Wednesday, October 13, 2010

Installing FreeDOS in GNU/Linux

FreeDOS is an open source replacement for MS-DOS. We are using th QEMU emulator to install FreeDOS in GNU/Linux. To install QEMU, enter the following command:

sudo apt-get install qemu

Now you need to download the FreeDOS ISO file.

Create a folder for installing FreeDos

mkdir /opt/freedos

In GNU/Linux file is every thing and we can even install an entire OS into a file, the only requirement being the file should be large enough to store what ever is intended to be stored in it.

so create a raw file named freedosfile.img roughly of size 400 MB using the dd command as follows:

cd /opt/freedos

dd if=/dev/zero of=freedosfile.img bs=1024 count=400000

Now to install the FreeDOS use the following command:

qemu -cdrom fdfullcd.iso -hda freedosfile.img -boot d

Now you can see a beautiful splash screen. From the followed menu select to boot from the CDROM. Now again a second menu appears. It gives options to initiate the FreeDOS installation or boot the live CD. At this stage if you are in two minds about installing FreeDOS, you can continue booting from the CD and in a few seconds will be placed in a FreeDOS shell.

To install FreeDOS on your hard disk select the option for installation.

Installation steps for FreeDOS

  • Select your language and keyboard layout.
  • Prepare the hard disk for FreeDOS 1.0 final by running XFDISK. You can also create a floppy boot disk at this juncture.
    Since the hard disk that freedos recognises is actually a file freedosfile.img which we passed via the command line, it is better to chose to create a single primary partition encompassing the whole file (disk). Once the partition was created, pressing F3 wrote the changes and prompted me to restart the computer - which of course is the emulator Qemu. The right thing to do here is to press Yes and the same boot process takes place as earlier and in a short time it provide a menu prompt asking to format the hard disk (the file) with fat32 file system.
  • Next the installer prompts to continue with the installation which includes :
    - agreeing to an end user licence (GPL)
    - installing the packages. Here we have the option of providing an alternate path to install, the default path being 'C:\fdos'.
The FreeDOS OS is split into 10 packages each pertaining to a particular aspect of the OS. They are as follows:
  1. base - Essential DOS utilities which reproduce the functionality of MS-DOS
  2. compress - Free file compression and decompression utilities (7zip, arj, bzip2, cabextract, gzip, tar, zoo ...)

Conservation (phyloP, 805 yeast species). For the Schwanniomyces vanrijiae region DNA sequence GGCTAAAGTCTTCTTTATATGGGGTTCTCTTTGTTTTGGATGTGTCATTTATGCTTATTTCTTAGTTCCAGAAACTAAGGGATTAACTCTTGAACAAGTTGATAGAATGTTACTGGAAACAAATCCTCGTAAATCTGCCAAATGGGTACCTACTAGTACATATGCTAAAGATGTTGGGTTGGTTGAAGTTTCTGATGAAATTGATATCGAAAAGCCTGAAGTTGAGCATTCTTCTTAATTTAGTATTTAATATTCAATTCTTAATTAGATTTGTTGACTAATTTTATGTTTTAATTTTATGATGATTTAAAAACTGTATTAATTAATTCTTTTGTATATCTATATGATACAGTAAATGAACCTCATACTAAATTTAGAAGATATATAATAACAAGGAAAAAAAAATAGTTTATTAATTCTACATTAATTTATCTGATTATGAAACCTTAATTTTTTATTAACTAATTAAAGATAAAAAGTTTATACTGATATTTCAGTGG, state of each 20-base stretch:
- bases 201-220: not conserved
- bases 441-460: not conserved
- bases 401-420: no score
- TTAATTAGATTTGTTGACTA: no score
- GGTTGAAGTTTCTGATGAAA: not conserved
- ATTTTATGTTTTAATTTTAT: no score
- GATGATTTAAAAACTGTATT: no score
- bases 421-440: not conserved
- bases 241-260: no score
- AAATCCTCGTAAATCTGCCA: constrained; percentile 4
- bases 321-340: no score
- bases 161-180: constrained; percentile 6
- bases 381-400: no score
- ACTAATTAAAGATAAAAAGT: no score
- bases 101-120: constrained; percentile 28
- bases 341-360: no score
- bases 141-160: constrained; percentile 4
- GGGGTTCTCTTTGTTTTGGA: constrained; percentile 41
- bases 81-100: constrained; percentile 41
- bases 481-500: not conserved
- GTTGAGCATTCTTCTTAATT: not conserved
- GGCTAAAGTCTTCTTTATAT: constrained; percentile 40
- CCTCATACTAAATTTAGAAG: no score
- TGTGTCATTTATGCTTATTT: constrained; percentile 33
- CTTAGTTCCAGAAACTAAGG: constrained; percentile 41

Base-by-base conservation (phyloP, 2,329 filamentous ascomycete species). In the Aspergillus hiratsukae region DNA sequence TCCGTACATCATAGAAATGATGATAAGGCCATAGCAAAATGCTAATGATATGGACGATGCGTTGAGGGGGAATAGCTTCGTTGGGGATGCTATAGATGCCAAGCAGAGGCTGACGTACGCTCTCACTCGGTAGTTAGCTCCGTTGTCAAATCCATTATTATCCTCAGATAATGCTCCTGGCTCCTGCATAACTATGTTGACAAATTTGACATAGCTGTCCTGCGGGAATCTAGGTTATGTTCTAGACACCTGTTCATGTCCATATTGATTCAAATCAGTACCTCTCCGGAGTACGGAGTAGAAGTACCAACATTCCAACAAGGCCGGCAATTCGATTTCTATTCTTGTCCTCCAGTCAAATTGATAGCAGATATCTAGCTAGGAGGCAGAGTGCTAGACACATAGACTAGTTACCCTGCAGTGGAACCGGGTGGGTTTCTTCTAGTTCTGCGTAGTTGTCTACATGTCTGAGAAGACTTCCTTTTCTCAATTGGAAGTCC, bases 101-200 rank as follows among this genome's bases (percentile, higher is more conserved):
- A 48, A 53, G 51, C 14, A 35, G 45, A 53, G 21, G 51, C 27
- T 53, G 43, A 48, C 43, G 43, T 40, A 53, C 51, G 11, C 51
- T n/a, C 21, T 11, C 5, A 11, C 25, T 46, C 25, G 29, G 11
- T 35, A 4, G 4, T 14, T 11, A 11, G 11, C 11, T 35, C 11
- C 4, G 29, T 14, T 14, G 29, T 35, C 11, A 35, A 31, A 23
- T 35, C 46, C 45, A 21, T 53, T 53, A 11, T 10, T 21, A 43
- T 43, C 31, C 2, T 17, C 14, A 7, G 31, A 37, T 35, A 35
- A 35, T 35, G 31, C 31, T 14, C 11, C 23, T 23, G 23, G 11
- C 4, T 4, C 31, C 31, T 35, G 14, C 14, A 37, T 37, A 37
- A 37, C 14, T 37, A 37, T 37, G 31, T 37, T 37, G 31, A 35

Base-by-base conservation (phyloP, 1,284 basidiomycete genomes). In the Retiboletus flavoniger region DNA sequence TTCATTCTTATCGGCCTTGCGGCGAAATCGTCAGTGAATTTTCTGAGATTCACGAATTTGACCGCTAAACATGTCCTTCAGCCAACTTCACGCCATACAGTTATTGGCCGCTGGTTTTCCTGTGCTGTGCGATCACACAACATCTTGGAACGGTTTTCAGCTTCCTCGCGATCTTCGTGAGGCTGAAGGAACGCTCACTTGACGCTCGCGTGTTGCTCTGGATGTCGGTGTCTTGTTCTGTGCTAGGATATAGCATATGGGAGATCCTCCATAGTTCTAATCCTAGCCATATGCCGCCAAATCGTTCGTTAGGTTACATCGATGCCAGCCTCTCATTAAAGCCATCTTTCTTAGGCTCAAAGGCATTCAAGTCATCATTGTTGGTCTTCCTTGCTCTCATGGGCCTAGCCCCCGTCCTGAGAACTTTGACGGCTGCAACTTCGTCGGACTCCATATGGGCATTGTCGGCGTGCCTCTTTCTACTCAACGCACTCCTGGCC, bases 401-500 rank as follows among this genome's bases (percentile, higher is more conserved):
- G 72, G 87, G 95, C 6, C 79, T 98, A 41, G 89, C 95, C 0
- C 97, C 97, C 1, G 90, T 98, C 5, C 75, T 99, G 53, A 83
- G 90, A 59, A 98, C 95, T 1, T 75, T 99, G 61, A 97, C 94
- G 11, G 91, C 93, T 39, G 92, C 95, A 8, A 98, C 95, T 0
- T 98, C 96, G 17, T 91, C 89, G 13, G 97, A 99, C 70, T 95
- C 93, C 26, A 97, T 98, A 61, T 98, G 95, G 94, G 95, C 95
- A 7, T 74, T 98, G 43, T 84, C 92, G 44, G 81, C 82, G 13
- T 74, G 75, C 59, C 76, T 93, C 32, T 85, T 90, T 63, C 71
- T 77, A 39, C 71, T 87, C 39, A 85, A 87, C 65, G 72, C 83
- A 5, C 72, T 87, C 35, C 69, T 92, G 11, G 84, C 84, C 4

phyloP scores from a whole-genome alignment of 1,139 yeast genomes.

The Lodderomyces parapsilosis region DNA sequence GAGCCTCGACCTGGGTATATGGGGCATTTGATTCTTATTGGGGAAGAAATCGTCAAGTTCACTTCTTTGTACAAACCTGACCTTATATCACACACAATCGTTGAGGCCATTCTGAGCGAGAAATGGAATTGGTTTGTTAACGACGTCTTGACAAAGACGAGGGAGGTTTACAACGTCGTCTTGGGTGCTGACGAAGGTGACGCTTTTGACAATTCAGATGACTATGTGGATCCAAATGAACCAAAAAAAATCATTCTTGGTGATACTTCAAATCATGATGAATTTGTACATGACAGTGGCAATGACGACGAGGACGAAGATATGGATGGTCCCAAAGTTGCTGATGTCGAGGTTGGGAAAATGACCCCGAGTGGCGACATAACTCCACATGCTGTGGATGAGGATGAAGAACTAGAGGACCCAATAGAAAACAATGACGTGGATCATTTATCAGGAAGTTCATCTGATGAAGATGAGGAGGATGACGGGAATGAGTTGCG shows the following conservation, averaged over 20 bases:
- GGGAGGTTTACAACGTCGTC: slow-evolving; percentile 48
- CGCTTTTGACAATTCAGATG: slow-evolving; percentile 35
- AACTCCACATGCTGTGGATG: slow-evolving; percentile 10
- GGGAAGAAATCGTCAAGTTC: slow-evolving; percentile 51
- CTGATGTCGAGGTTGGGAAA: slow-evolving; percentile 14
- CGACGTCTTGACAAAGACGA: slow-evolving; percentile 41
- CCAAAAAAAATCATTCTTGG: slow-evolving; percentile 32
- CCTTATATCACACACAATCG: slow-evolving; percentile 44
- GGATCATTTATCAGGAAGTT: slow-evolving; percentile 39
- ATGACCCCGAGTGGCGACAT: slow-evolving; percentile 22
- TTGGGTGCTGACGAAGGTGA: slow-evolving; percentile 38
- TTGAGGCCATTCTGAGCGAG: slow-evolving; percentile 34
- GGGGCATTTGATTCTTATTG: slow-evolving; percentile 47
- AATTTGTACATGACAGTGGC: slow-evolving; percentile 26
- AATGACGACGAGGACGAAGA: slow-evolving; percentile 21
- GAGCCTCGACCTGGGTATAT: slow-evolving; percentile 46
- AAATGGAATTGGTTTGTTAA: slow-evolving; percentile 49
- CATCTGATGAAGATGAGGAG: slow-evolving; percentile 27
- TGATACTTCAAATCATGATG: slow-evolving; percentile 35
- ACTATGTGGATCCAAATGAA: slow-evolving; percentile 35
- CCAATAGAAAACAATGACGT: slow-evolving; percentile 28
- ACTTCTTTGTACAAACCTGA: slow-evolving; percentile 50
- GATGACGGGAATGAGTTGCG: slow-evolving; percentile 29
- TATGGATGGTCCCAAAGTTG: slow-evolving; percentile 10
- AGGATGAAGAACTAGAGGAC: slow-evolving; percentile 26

3. driver - Free drivers for network cards and usb
  4. edit - A collection of editors (emacs, vim, pg, setedit, ospedit)
  5. games - A good choice of free DOS games - Doom, Solitare, BumpNJump, nethack, tetris...
  6. gui - Gem Desktop (Very nice)
  7. lang - Free compilers and assemblers (Pascal,C,Basic,assembler,Fortran, debuggers,make tool...)
  8. media - Free multimedia applications (cdrtools, ogg vorbis, mpxplay,lame ...)
  9. net - Networking programs (wget, VNC, SSH client, lynx, arachne, mail client, wattcp - a free TCP/IP stack for DOS).
  10. util - Free file, directory and other utilities (fprot anti virus, locate, head, du, cal, dos32ax, tail, tee, 4dos, uptime ...)
It is prudent to select all the packages to enjoy the full functionality of FreeDOS. Next a list of programs from each package where we could fine tune our choice of programs is shown. More specifically, FreeDOS ships with two kernels - the stable one called 'sysx' and the unstable kernel named 'unstablx' and we could choose one from the other. The unstable kernel has support for Enhanced Mode Win3.1 and some DOS programs require this to work properly. So select the unstable kernel and the copying of files starts.

It will take about 15-20 minutes to install all the packages. Then FreeDOS starts configuring the parameters. Next it will prompt us to choose a packet driver. There is a packet driver for Qemu provided which we can select. Following which it will be  prompted to install the OpenGEM GUI.

Post installation, FreeDOS starts configuring certain aspects and asks a couple of questions such as the address of the mailserver, the email id and a few other parameters.

Starting to use FreeDOS in GNU/Linux

Once installation is over, boot FreeDOS in GNU/Linux using the following command:
qemu -hda freedosfile.img -boot c

Shortly you will be placed into c prompt

That's all

Enjoy the power of FreeDOS in your system.


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